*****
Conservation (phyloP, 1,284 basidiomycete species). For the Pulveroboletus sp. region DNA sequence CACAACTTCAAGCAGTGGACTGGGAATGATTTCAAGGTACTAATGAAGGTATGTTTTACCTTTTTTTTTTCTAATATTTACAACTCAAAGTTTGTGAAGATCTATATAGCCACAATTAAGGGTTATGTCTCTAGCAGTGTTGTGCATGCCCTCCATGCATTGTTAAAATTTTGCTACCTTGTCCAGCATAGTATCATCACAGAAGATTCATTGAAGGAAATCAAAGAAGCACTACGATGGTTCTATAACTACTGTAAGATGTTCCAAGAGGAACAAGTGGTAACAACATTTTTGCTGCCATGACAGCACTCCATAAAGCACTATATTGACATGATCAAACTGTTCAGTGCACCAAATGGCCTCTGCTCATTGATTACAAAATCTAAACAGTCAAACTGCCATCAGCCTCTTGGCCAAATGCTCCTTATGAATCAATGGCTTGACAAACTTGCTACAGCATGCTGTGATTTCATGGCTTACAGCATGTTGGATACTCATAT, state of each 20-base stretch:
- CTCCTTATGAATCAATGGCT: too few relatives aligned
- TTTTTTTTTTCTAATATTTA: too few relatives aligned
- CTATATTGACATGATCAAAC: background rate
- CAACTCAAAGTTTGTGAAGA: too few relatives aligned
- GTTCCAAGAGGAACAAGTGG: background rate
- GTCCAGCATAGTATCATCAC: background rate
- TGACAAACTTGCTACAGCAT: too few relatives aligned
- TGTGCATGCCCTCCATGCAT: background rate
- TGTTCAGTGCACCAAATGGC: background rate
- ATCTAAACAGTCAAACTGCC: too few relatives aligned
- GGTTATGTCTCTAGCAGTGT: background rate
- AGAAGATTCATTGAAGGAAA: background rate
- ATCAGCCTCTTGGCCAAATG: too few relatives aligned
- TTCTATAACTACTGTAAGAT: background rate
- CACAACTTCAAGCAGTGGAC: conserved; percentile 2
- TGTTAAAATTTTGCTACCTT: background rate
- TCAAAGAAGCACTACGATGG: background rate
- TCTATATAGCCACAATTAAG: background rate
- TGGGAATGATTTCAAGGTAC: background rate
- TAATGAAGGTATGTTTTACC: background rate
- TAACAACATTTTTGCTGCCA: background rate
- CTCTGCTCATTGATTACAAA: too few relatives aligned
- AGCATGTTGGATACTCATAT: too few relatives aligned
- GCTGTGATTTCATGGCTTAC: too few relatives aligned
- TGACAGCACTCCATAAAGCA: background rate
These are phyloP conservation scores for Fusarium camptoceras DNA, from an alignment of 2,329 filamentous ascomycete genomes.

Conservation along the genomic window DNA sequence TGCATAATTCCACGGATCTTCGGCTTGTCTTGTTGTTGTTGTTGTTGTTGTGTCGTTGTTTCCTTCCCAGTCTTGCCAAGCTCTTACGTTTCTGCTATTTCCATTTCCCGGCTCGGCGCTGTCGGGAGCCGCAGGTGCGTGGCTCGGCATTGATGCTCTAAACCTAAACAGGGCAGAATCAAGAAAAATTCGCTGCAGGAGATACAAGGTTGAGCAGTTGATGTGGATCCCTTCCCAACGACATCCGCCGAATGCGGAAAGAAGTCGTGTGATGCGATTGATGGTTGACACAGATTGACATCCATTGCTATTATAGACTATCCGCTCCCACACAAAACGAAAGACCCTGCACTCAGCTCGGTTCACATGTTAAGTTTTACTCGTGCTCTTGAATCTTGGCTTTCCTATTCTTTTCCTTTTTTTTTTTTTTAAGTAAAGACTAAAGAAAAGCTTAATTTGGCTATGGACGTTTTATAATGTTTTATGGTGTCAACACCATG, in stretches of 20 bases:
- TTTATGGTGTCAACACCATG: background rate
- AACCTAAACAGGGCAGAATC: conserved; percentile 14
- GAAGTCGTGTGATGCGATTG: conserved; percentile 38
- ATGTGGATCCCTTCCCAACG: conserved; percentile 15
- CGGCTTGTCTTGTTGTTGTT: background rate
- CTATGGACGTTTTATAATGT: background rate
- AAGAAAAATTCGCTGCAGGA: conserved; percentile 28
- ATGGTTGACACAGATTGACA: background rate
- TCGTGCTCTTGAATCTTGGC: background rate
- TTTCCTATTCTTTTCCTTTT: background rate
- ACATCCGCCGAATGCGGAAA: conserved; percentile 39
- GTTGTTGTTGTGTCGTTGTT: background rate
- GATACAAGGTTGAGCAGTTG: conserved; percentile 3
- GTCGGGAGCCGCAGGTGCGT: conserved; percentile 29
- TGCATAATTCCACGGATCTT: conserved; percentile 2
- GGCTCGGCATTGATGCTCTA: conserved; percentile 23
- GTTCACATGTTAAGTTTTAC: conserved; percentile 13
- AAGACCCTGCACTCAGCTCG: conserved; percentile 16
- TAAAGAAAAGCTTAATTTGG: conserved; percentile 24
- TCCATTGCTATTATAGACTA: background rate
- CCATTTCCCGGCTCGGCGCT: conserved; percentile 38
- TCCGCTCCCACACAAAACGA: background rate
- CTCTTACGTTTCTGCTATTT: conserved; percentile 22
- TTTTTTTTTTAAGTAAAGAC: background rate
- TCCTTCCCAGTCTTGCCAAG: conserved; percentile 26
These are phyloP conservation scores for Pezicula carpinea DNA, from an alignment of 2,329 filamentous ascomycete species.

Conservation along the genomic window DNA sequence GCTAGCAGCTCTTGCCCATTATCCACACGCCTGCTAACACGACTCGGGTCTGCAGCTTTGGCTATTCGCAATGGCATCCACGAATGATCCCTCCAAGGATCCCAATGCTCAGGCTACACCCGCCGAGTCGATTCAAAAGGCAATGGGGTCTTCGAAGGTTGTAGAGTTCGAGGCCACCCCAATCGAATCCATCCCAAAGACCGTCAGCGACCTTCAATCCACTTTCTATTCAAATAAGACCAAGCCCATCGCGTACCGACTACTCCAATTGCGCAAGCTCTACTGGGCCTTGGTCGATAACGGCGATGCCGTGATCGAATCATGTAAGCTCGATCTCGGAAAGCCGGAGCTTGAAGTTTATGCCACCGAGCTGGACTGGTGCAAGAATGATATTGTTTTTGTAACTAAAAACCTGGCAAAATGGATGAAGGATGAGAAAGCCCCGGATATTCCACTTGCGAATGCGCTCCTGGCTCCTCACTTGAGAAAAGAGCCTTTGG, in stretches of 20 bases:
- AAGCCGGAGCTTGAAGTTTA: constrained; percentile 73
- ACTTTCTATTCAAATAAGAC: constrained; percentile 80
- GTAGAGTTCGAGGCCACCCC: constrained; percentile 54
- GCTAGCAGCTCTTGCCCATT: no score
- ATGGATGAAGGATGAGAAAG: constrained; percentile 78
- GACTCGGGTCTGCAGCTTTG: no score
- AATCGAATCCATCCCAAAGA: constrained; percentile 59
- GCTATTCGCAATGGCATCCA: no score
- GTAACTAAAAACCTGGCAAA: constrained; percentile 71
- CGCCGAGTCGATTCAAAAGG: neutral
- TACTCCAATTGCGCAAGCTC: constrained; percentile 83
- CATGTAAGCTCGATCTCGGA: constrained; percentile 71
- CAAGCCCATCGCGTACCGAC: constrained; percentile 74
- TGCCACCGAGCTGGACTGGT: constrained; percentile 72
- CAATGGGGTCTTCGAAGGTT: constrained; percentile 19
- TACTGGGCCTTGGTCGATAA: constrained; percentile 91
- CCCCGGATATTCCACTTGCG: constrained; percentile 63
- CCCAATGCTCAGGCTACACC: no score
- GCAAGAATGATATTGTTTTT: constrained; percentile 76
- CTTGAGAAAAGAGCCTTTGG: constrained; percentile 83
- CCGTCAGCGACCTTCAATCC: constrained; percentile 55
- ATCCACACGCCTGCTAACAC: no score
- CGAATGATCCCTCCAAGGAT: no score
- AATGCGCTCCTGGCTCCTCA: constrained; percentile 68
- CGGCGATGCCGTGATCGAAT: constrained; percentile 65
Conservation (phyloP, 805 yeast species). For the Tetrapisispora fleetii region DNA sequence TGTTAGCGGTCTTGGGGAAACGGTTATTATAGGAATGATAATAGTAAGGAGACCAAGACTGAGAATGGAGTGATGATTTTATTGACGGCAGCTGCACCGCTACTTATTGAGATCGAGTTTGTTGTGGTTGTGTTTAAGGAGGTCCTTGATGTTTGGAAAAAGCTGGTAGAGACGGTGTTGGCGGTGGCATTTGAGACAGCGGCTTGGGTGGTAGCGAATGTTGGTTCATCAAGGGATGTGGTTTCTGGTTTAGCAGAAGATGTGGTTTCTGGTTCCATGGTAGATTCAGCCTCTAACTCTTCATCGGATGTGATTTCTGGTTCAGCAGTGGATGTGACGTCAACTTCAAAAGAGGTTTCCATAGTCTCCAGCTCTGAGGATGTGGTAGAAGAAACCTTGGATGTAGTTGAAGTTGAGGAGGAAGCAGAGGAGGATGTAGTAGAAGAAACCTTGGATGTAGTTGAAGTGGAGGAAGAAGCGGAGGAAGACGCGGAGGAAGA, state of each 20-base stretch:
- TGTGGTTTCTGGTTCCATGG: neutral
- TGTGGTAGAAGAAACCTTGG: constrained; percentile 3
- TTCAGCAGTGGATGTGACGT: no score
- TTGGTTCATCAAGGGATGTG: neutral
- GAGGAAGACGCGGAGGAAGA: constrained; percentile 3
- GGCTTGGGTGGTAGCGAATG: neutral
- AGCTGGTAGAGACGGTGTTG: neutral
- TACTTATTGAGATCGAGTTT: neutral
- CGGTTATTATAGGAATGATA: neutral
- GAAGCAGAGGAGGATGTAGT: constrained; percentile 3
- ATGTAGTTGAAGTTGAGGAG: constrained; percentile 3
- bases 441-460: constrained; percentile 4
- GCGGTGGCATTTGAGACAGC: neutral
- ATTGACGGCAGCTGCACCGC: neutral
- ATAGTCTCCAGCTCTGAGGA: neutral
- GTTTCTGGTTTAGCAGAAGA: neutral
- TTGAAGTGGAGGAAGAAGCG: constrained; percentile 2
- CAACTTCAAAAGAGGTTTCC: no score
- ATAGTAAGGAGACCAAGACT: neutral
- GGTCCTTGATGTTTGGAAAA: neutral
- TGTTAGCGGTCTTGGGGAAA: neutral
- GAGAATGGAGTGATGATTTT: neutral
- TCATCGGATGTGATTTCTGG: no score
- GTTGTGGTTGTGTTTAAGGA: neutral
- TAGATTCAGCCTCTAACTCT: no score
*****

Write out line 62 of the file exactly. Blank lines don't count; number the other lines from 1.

- AATCGAATCCATCCCAAAGA: constrained; percentile 59